"We're not lost!" Ray snapped, tightening his grip on the steering wheel.

It was autumn and the leaves on the trees were golden, creating a halo above them as they moved forward along the unused road. Leaves lay heavy on the ground and made a steady sound under the tires. It sounded almost like the whispering of a distant crowd.

The noise filled the silence between the two men. Florian's head was turned away in silent reproach. A few miles back there had been a fork and he'd wanted to take the other, obviously better traveled road. Ray had chosen this one.

He'd lured Florian into the trip with the promise of time spent away from work - both Ray's occupation as usurer, and his avocation as a jewel thief. The last few months had been difficult and the tension between them had frayed both their tempers.

At the inn last night, over too much food and even more ale, some of the locals had spun tales of bandits and mystical treasures. By the end of the evening, Ray had set his sights on The Lady's Regret, a legendary necklace with a pendant shaped like a unicorn's horn.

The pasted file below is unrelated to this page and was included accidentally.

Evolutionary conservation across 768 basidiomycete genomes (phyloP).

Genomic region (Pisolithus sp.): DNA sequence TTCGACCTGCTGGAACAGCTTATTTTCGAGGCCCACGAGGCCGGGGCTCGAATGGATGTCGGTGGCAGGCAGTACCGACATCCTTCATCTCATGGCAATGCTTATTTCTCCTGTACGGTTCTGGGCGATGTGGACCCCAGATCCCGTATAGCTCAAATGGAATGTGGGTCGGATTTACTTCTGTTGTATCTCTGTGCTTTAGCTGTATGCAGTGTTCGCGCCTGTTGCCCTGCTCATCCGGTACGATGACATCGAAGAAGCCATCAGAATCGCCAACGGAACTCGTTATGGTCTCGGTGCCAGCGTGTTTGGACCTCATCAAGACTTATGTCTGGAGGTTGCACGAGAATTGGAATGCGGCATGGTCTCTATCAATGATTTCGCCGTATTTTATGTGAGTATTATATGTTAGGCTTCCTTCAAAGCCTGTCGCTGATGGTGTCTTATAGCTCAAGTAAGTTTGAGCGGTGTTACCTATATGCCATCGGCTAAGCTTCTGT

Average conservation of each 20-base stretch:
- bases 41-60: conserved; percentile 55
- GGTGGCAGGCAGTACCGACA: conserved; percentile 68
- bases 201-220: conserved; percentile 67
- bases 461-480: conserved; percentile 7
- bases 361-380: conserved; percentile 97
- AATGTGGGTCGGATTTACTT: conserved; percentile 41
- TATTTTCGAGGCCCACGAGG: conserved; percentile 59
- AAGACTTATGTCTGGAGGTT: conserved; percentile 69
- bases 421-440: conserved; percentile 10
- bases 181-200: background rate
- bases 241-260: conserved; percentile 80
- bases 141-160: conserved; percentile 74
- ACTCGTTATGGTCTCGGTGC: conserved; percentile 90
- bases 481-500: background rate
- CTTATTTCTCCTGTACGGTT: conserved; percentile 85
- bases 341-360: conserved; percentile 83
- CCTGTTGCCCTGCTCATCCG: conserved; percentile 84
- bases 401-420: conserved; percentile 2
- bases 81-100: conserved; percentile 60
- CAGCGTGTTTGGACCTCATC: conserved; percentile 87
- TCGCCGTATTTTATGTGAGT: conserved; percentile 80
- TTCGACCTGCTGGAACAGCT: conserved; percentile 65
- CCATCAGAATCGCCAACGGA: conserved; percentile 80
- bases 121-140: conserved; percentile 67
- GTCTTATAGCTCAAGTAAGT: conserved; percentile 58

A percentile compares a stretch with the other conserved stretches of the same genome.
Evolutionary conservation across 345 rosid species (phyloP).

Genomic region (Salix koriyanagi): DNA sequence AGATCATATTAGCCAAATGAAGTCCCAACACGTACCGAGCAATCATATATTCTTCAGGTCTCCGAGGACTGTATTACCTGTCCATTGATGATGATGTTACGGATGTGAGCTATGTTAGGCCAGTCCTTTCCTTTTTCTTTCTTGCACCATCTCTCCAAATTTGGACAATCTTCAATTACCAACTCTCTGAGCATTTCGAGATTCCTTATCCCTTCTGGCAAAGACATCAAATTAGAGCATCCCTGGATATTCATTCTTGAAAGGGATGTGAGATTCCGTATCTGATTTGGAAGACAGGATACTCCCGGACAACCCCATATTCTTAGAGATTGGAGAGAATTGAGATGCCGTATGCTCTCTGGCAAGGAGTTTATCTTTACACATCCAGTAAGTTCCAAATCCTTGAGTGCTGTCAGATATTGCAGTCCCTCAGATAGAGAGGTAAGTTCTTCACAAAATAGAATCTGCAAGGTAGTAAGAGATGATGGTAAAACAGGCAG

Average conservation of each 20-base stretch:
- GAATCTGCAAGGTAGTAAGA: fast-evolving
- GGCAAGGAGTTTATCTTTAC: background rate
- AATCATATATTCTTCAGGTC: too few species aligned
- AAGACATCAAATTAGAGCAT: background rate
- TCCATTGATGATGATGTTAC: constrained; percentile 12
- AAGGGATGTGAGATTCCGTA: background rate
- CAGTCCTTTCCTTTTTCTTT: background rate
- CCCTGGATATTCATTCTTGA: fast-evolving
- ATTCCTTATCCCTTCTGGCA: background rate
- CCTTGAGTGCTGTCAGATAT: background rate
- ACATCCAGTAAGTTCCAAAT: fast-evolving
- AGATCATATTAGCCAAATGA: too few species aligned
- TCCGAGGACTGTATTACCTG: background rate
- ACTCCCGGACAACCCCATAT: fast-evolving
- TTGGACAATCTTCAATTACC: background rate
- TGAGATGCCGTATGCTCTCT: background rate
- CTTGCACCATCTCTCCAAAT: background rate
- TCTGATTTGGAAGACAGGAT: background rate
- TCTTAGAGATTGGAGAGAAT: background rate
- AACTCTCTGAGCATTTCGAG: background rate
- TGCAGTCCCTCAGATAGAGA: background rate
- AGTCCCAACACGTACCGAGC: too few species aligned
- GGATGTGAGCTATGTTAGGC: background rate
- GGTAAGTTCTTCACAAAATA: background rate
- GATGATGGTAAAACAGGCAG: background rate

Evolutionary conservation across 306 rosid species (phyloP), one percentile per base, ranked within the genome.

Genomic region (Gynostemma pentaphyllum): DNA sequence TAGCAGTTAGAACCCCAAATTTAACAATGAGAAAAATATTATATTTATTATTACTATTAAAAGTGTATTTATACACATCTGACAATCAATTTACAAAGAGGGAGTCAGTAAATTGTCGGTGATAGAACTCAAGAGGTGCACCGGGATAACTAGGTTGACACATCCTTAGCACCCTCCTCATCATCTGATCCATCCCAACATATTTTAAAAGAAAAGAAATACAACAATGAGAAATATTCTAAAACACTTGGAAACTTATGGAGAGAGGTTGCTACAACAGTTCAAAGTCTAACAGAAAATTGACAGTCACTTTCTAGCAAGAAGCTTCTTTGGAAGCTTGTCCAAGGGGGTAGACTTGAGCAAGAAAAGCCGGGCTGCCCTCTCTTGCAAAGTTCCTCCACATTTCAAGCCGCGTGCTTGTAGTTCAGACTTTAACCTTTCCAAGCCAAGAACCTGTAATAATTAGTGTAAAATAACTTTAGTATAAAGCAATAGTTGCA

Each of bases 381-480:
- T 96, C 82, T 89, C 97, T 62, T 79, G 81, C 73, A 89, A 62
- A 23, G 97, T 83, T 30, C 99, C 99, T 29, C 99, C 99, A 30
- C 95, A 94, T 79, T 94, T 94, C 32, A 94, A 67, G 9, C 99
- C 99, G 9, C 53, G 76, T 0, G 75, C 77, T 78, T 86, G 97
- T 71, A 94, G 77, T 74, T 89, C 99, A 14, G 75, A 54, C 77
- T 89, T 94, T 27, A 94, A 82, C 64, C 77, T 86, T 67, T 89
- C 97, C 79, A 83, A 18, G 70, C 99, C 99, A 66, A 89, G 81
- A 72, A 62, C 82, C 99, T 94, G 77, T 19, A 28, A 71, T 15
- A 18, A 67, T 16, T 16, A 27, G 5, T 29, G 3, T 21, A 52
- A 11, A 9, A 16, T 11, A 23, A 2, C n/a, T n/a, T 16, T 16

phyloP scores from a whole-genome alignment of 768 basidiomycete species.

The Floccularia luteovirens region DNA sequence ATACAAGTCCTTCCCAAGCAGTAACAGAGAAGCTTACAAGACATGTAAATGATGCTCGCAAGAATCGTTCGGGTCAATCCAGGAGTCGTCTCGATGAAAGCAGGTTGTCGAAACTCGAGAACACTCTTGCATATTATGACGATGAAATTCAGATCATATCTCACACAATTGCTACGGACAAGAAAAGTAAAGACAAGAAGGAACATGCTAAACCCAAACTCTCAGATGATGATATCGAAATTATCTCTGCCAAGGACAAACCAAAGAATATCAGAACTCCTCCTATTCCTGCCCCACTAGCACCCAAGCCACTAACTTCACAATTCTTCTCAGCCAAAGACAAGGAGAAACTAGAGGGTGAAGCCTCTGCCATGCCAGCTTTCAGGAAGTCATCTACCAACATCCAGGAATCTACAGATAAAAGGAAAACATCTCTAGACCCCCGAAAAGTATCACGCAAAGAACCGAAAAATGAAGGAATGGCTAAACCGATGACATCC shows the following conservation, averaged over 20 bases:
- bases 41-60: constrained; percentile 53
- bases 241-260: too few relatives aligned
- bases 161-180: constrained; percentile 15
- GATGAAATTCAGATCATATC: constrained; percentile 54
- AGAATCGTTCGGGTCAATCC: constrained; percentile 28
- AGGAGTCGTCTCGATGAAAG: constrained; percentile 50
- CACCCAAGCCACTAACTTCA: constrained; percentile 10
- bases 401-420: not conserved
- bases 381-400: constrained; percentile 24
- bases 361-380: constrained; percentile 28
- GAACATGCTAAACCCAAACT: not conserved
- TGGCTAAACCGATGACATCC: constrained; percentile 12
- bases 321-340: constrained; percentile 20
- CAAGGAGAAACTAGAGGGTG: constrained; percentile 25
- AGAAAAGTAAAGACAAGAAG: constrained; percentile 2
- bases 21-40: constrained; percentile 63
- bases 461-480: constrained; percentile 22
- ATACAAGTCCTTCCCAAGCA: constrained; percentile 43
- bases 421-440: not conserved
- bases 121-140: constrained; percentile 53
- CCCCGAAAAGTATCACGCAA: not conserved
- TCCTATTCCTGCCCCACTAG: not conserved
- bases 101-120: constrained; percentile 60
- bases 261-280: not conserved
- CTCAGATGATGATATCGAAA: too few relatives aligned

Florian had slept alone; Ray hadn't slept at all.

And now they were racing ahead recklessly with no idea of where they were going. If Florian were one for metaphors, he'd find this a fitting one for his life since meeting Ray.

And if Florian believed in the fates, he'd have laughed when the car suddenly sputtered and drifted to a stop.

Without a word he climbed out of the car and started walking, ignoring Ray's calls to stop. There was something in the distance and he set a resolute pace towards it.

Ray was calling him, but the lure of the something in front of him was stronger. He was completely surprised when a black and white cat with an eyepatch and peg-leg stepped into his path.

Florian leaned down to pet the animal, smiling when he responded by demanding more attention. Ray arrived, short of breath from chasing after, and from indignation. Florian ignored him.

"There you are."

A woman was suddenly there before them, although the leaves weren't disturbed and they hadn't heard her approach. She had wild brown hair and a round friendly face. Her clothing was simple and practical - a brown dress with a well-worn apron. She was carrying a wooden spoon, as if she'd been interrupted while cooking.